NO. 242 SQUADRON, THE CANADIAN YEARS: THE STORY OF THE RAP'S "ALL-CANADIAN" FIGHTER SQUADRON
Volume 11 Number 2.
When Canada declared war on Germany in 1939, the flood of aircrew graduates from the British Commonwealth Air Training Plan was in the future. Of moment, was Canada's immediate participation in the air war. There were, in 1939, one thousand Canadian aircrew either serving or under training in the RAF (the so-called CAN/RAF personnel). It was decided to form a fighter squadron within the RAF staffed by Canadians. On November 1, with the appointment of Squadron Leader Fowler Morgan Gobeil, RCAF, as commanding officer, 242 "Canadian" squadron was bom. Gobeil had flown with the famous Siskin acrobatic team, making him one of the few members of the RCAF in the 1930s with any experience on fighter aircraft.
No. 242 Squadron, the Canadian Years is the story of 242's life up to September 1941 when the last original Canadian member, Bob Grassick, of London, Ontario was posted. The squadron by then had become cosmopolitan and had lost its Canadian identity. Its pilots fought in the Battle of France, under the famous squadron leader Douglas Bader, in the Battle of Britain and in early offensive operations over Europe. In all of these campaigns, they racked up an impressive record of victories. A fascinating sidelight to the story is the picture of hardship, confusion, and bravery during the hopeless Battle of France.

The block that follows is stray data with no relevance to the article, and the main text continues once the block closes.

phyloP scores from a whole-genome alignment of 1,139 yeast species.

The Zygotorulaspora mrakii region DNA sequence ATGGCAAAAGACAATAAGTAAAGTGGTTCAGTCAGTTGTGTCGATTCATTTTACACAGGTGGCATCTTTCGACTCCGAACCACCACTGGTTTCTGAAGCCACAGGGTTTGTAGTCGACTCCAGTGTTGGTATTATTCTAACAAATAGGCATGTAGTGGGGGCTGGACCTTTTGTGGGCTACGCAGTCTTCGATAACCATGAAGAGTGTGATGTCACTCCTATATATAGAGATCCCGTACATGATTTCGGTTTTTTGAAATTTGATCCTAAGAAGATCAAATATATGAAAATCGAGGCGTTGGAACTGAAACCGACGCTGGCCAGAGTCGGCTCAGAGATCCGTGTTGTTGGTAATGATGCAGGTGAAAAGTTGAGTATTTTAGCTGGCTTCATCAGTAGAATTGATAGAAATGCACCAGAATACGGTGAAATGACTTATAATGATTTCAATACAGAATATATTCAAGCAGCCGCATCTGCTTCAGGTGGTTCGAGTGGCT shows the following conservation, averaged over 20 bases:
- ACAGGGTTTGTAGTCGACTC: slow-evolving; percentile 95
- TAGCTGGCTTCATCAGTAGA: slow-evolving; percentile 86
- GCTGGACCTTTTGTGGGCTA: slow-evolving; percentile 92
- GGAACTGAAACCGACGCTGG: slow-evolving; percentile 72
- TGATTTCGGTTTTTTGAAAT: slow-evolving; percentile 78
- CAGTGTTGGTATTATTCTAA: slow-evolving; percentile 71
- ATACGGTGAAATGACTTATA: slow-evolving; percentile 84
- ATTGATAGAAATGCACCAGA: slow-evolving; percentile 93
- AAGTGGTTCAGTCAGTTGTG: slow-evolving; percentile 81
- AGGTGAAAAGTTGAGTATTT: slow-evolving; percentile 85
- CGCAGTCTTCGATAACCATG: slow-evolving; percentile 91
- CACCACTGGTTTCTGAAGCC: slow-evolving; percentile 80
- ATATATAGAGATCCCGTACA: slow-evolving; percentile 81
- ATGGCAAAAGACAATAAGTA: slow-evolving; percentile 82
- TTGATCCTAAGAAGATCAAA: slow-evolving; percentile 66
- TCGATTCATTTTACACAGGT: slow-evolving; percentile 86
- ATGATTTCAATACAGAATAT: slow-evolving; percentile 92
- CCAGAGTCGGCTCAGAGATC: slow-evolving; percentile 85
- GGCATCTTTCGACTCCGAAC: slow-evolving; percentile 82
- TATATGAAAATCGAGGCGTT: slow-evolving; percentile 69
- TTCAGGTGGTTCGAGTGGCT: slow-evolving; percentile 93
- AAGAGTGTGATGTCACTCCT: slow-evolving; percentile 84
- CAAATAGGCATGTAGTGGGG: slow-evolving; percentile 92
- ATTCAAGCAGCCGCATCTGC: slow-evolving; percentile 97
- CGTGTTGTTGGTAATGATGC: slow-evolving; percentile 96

The author, who served in the RCAF from 1961 to 1968 and is at present curator of war art on the staff of the Canadian War Museum, has also written The Tumbling Sky (Canada's Wings, 1978). This tells the story of over thirty-five Canadian Aces of World War II. No. 242 Squadron, with 108 photos and five maps is a good read and a model of painstaking research. It holds particular interest for old sweats, students of Canadian military history, and to those of all ages who react to the near-legendary name, "Hurricane."
Alfred F. Greenwood, Victoria, BC.
1971-1979 | 1980-1985 | 1986-1990 | 1991-1995
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